How to Build a Culture of Innovation in Your Plant
Innovation is what provides longevity to a manufacturing company—products do not last forever. And product cycles are shrinking, making it more important than ever to look for new ideas and new approaches wherever they can be found. Most companies realize that the best source of innovative ideas may well be right inside their existing organization. However, the traditional corporate environment might unintentionally discourage innovation. How can you institute a culture of innovation in your company?
Company culture can be incredibly difficult change. As with almost anything, real organizational change must come from the top. Company executives must be openly, visibly and, perhaps most importantly, repetitively supportive of new ideas and open communication. What’s more, openness toward new ideas must be embedded in an organization’s command structure and communication channels from top to bottom. Employees need to have a clear and safe path for sharing their ideas. It mostly comes down to a willingness to listen—and a commitment not to reject anything just because it doesn’t fit in with the current way of doing things.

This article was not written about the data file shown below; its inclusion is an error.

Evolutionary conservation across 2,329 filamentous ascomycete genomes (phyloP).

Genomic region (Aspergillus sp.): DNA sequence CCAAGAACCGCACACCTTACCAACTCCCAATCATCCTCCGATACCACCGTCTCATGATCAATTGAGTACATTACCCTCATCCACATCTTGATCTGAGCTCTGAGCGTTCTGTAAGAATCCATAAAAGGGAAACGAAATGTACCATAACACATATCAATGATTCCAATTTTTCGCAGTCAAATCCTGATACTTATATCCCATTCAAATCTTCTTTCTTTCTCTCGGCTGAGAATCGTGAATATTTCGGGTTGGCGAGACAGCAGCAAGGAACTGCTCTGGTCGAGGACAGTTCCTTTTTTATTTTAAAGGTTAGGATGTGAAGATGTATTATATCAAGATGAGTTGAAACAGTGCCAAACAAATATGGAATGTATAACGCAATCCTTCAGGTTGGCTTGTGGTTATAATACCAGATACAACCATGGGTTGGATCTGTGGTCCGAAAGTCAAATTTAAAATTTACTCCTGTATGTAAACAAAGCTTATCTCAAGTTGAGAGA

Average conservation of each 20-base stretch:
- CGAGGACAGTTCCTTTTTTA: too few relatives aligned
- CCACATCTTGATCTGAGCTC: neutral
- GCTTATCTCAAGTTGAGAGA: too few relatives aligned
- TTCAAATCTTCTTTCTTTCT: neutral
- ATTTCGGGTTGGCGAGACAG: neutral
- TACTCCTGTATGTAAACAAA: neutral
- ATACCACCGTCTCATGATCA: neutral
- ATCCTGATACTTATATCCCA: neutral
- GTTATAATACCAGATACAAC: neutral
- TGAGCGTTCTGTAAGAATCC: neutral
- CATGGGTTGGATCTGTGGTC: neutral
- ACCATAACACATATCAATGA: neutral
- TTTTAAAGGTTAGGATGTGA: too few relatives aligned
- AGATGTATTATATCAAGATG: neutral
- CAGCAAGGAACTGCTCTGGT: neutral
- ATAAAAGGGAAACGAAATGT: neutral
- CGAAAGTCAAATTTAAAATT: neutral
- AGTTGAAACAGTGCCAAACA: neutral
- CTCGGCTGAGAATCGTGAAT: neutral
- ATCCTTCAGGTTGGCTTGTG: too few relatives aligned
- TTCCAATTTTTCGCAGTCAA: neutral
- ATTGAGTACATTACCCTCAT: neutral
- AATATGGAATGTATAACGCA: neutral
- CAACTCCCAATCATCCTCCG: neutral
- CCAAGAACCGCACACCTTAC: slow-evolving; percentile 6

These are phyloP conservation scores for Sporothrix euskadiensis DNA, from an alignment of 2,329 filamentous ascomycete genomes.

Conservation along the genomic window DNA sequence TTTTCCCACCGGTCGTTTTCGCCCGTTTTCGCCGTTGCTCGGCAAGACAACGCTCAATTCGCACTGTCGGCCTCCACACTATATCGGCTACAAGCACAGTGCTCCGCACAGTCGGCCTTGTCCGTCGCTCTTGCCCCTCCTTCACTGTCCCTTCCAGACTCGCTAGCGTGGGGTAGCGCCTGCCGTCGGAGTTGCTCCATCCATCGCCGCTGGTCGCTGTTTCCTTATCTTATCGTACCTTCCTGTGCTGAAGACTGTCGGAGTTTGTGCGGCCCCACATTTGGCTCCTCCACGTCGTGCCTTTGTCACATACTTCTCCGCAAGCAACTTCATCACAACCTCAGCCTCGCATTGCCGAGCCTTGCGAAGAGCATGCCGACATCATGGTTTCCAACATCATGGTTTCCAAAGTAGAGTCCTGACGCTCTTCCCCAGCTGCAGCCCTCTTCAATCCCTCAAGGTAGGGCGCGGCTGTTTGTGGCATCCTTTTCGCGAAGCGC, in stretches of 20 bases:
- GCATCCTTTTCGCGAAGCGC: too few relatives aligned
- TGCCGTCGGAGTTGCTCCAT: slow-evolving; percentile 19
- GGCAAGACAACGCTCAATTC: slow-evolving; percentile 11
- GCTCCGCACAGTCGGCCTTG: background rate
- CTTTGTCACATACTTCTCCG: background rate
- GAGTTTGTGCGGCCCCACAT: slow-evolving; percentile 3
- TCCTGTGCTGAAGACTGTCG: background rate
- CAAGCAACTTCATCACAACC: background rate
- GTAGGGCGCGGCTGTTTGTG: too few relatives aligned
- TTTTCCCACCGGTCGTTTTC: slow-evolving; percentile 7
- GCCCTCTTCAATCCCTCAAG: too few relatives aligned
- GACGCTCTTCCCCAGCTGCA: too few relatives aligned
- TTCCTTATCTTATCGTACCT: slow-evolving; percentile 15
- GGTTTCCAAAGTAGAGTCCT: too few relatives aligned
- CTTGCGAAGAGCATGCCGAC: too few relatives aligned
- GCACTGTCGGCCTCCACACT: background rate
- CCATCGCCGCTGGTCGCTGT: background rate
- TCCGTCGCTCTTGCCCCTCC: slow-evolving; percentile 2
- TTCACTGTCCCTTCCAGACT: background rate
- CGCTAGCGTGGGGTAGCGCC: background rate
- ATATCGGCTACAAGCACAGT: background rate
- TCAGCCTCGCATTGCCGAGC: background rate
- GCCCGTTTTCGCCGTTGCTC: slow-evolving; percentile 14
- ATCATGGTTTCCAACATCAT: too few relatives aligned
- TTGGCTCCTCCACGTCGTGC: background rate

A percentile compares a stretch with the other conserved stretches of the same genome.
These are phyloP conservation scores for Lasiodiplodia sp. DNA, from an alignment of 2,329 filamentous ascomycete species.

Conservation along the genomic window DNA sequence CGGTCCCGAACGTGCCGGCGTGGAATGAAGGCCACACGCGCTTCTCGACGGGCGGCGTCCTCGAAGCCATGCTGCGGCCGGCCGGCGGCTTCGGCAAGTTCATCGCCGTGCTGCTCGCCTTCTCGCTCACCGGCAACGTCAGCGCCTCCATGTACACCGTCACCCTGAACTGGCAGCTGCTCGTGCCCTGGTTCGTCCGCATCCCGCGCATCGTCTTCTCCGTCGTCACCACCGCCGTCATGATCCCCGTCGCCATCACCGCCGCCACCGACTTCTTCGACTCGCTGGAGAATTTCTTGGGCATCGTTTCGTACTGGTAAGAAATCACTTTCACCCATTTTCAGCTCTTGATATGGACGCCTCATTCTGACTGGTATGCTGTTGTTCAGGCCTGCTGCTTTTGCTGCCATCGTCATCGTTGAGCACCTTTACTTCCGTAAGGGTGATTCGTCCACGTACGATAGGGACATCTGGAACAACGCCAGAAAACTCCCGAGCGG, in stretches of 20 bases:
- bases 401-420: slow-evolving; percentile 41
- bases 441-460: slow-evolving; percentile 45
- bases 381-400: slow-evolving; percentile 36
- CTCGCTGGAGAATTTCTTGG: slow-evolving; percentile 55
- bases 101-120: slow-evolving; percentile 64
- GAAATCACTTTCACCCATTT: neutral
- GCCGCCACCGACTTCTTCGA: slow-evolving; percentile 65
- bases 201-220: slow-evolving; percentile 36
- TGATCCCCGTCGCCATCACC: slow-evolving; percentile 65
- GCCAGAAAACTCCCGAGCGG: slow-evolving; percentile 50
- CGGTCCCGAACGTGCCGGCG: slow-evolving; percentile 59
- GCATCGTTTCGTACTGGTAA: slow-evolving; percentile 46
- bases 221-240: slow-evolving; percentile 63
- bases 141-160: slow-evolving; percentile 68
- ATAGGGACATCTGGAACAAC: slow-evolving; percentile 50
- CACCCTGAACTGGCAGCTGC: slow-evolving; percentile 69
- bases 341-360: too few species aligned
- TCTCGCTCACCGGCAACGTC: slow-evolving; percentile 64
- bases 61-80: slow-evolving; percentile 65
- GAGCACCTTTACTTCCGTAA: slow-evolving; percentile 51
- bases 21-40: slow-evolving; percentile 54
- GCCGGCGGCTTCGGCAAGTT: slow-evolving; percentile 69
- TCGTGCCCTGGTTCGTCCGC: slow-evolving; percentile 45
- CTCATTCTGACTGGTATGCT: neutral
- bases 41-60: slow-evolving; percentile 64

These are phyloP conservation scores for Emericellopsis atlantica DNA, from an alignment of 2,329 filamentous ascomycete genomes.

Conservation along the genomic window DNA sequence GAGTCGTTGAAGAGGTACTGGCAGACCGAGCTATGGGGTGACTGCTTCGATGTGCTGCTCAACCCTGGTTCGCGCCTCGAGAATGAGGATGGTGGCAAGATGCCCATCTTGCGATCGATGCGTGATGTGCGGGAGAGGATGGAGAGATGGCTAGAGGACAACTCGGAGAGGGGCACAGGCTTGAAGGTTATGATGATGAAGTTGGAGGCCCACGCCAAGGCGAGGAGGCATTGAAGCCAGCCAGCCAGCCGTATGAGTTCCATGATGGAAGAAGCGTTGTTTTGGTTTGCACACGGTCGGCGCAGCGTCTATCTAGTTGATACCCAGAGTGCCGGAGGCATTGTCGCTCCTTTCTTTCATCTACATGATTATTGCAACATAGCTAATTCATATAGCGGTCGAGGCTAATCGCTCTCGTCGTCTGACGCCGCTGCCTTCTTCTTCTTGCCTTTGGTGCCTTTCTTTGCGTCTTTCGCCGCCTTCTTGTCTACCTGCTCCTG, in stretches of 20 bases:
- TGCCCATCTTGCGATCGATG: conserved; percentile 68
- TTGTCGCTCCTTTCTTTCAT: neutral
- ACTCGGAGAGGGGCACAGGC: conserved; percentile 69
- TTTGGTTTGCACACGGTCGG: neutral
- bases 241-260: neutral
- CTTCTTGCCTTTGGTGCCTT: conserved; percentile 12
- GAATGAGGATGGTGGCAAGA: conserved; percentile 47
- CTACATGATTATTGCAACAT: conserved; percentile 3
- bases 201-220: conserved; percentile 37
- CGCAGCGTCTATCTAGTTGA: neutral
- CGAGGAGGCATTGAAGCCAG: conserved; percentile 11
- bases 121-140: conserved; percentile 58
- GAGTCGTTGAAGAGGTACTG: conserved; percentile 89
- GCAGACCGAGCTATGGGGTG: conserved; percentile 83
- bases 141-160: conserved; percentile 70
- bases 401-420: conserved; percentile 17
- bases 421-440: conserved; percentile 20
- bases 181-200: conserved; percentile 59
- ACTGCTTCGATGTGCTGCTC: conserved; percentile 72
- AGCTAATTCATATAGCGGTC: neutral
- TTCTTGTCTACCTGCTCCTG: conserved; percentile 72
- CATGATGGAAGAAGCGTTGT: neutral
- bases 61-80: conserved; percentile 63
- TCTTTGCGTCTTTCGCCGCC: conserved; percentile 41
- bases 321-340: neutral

Companies that have fully embraced lean manufacturing principles have already started to open the doors to innovation. Lean manufacturing’s emphasis on empowered work groups using the kaizen method to introduce a steady flow of small incremental improvements is exactly the kind of approach needed to create a culture of innovation.
The culture of innovation also includes a willingness to “embrace” failure. To use a well-known analogy, you can’t make an omelet without breaking some eggs. Far too many organizations punish those involved in unsuccessful attempts at improvement (punishment can be as subtle as being passed over for projects or assignments), discouraging employees from even mentioning innovative ideas.
An innovative organization is open to even the most off-the-wall ideas because that is often where the true breakthroughs are born. Who would have thought, even ten or fifteen years ago, that your cell phone’s ability to make telephone calls would be one of its least important and least used features?
Does your company encourage every employee to share ideas for improvements, no matter how unusual? Is there a structure within your organization for investigating and working with new ideas? Are good ideas rewarded visibly and generously so as to encourage more participation in the innovation process?